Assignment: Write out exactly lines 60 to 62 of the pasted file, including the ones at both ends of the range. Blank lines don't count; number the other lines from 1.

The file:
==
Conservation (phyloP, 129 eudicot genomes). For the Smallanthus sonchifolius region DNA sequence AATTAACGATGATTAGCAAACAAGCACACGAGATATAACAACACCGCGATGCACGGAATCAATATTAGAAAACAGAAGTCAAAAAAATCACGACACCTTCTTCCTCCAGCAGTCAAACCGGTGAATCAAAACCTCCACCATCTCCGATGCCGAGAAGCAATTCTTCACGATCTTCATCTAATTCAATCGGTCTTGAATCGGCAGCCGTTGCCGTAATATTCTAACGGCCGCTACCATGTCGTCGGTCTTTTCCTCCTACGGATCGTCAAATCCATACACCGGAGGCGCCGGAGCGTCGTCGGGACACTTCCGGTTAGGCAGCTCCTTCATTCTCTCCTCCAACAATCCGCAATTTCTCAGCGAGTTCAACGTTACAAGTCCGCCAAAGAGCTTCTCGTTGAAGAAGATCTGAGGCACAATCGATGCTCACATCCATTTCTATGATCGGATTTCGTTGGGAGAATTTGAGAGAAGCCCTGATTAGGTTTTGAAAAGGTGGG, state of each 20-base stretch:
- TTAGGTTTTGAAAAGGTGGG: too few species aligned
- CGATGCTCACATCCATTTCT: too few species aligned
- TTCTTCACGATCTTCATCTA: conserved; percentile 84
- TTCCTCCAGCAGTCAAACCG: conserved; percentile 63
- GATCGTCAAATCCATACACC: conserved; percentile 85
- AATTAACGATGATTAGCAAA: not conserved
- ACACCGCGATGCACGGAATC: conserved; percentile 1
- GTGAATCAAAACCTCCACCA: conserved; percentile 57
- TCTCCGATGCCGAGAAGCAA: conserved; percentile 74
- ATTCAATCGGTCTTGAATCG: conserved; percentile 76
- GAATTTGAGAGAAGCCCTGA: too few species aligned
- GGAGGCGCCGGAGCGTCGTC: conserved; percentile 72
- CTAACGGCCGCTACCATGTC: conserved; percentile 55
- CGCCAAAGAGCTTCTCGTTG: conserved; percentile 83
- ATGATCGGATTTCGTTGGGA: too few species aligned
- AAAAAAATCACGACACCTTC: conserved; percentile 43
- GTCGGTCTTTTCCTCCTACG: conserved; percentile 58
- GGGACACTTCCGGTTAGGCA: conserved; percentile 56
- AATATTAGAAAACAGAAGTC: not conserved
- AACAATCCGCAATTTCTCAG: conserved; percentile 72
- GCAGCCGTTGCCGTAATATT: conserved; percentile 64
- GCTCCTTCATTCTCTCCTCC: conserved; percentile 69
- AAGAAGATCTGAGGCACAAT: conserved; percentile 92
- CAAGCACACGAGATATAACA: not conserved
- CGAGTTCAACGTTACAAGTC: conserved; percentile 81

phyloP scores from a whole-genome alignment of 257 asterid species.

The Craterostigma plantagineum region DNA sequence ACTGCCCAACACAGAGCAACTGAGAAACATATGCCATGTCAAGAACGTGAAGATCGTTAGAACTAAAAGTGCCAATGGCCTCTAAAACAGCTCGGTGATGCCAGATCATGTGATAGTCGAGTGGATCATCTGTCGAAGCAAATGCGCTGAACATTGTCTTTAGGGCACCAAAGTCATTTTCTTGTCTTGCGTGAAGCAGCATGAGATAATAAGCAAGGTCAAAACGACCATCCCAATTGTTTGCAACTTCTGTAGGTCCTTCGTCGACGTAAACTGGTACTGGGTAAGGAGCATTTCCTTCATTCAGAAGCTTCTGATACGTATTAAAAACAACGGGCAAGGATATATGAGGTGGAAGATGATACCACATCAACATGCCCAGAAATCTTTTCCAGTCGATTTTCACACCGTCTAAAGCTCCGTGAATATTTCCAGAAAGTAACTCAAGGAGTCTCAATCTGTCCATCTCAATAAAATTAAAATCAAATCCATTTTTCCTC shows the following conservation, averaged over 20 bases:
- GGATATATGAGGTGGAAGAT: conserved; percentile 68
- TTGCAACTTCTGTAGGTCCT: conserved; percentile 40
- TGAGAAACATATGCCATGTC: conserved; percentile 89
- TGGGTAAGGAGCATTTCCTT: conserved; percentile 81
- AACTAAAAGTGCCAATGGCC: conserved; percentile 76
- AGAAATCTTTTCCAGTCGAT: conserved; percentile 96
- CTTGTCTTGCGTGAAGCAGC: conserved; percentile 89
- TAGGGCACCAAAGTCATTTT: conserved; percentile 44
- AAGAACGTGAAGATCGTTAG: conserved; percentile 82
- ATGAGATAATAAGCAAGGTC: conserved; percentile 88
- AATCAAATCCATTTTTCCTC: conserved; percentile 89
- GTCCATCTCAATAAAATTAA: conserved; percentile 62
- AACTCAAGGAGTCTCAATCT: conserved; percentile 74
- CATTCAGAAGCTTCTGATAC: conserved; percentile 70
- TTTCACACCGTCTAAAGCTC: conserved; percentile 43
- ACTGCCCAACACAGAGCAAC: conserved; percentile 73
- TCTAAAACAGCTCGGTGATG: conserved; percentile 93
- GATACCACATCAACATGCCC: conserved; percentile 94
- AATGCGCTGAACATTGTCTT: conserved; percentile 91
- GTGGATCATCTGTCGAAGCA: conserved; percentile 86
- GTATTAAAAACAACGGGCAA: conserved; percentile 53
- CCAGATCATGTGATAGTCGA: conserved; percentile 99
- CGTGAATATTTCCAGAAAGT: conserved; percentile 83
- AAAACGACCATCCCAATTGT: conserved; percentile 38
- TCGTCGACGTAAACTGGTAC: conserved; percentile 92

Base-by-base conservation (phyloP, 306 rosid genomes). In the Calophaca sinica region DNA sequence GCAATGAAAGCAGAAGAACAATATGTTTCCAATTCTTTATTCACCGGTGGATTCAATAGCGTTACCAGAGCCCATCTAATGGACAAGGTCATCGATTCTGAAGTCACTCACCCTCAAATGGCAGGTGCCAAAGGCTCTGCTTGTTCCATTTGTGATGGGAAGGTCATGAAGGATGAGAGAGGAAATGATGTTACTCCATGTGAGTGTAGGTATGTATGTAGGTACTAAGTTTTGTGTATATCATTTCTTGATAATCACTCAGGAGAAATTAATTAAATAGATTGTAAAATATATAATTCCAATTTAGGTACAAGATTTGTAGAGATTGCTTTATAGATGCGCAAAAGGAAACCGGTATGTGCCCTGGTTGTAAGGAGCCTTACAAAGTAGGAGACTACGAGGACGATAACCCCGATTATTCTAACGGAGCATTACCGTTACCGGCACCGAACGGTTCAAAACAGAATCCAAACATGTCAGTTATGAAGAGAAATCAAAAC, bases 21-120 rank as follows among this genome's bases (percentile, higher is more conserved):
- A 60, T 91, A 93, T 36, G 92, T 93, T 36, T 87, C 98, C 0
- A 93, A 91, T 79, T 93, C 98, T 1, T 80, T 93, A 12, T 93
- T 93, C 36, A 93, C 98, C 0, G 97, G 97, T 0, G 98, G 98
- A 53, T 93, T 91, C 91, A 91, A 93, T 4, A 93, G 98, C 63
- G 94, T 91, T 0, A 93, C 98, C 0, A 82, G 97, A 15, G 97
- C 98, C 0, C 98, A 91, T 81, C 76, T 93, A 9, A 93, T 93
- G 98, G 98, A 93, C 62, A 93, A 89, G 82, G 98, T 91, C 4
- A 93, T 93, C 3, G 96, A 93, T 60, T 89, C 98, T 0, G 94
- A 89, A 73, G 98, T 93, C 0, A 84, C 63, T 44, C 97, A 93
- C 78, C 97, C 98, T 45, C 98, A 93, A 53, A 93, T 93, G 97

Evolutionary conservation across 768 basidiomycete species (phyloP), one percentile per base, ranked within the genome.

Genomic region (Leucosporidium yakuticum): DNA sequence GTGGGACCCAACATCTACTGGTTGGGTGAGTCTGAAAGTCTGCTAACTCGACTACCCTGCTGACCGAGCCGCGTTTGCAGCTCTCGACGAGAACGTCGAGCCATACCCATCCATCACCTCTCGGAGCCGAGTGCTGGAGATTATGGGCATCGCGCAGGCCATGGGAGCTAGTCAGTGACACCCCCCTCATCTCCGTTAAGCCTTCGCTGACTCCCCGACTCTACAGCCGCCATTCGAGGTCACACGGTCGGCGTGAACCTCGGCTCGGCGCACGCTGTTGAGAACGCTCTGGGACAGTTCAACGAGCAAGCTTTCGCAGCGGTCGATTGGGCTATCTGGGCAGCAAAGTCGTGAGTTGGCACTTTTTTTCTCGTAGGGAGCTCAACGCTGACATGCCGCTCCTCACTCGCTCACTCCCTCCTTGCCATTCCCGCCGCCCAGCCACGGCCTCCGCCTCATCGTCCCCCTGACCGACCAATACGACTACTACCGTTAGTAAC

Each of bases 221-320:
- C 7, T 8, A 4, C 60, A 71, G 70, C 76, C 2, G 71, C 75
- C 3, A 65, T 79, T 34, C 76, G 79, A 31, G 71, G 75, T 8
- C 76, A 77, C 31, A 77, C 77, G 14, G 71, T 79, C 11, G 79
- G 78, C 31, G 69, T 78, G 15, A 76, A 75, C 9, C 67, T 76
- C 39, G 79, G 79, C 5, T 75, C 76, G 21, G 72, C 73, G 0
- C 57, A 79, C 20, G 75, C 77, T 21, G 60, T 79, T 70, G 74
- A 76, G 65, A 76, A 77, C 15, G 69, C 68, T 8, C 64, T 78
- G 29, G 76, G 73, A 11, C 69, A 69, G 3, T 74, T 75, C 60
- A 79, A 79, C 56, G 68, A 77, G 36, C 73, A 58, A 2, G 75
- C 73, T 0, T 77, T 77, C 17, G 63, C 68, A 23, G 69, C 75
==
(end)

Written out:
- C 98, C 0, C 98, A 91, T 81, C 76, T 93, A 9, A 93, T 93
- G 98, G 98, A 93, C 62, A 93, A 89, G 82, G 98, T 91, C 4
- A 93, T 93, C 3, G 96, A 93, T 60, T 89, C 98, T 0, G 94